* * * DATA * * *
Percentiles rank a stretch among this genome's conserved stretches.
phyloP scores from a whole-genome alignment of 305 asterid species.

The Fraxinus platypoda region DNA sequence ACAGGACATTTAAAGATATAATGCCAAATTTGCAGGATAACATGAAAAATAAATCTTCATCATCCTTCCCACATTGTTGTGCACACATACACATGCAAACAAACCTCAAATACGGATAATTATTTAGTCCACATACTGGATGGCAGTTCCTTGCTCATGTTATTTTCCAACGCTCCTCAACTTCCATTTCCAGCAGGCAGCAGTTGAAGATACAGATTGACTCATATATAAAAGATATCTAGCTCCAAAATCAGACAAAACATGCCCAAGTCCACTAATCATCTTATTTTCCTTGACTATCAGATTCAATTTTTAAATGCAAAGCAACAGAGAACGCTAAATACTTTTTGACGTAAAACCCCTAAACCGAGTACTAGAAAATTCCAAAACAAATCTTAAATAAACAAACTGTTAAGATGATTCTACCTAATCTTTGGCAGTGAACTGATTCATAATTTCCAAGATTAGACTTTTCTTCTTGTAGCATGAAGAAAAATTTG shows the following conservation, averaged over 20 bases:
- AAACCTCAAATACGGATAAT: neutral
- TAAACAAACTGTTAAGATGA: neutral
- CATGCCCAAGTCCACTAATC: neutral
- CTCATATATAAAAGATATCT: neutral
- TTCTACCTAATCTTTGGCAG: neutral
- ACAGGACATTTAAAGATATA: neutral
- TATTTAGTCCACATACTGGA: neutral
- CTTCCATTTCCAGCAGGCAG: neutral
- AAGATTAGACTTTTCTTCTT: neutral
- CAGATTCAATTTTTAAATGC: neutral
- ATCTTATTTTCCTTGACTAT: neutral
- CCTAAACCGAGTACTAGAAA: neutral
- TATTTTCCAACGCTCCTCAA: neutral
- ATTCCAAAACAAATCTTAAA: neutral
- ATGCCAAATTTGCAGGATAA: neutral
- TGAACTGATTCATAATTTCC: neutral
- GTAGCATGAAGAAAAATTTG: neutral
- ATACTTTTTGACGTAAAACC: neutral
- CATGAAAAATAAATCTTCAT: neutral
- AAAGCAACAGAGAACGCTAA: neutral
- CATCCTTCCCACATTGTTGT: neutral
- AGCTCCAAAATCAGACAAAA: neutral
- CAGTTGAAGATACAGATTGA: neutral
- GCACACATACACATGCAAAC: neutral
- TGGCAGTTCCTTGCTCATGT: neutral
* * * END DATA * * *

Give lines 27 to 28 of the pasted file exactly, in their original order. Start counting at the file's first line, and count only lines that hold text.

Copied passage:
- GCACACATACACATGCAAAC: neutral
- TGGCAGTTCCTTGCTCATGT: neutral